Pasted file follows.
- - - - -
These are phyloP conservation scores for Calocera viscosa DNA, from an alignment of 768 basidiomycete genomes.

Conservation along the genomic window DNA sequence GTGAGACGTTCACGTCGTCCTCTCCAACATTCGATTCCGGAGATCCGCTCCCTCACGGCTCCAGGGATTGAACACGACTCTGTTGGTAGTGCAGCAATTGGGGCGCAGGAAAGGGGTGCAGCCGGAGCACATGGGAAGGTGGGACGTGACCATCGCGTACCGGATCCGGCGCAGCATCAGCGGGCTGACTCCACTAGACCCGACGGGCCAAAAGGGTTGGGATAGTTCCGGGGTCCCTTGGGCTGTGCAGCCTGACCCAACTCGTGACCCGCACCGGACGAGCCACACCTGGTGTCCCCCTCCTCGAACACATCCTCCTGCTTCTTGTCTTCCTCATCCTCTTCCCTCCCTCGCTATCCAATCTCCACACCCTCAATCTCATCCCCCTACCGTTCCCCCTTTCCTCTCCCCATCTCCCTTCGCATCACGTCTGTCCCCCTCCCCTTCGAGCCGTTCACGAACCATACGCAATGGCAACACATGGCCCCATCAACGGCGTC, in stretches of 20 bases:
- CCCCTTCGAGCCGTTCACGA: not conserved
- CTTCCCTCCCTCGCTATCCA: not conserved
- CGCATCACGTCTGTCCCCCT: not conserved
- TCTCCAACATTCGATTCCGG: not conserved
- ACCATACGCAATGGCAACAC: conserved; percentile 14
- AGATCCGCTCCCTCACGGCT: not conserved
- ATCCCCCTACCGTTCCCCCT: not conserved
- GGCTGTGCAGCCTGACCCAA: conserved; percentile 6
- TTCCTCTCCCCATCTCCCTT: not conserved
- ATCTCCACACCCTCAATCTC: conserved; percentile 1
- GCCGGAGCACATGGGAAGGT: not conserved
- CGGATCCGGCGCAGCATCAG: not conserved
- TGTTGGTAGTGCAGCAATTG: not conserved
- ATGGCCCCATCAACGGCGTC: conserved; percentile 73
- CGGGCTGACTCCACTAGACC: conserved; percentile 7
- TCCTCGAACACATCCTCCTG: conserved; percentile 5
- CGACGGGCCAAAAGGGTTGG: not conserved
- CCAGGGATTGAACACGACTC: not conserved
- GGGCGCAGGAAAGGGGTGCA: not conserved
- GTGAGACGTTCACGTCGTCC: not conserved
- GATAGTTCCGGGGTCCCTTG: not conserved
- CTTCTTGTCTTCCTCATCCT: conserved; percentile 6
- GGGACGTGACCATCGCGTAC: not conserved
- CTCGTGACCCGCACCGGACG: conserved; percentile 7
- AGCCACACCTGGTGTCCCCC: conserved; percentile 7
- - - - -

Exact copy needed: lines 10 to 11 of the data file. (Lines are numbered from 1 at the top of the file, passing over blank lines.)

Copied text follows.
- GGCTGTGCAGCCTGACCCAA: conserved; percentile 6
- TTCCTCTCCCCATCTCCCTT: not conserved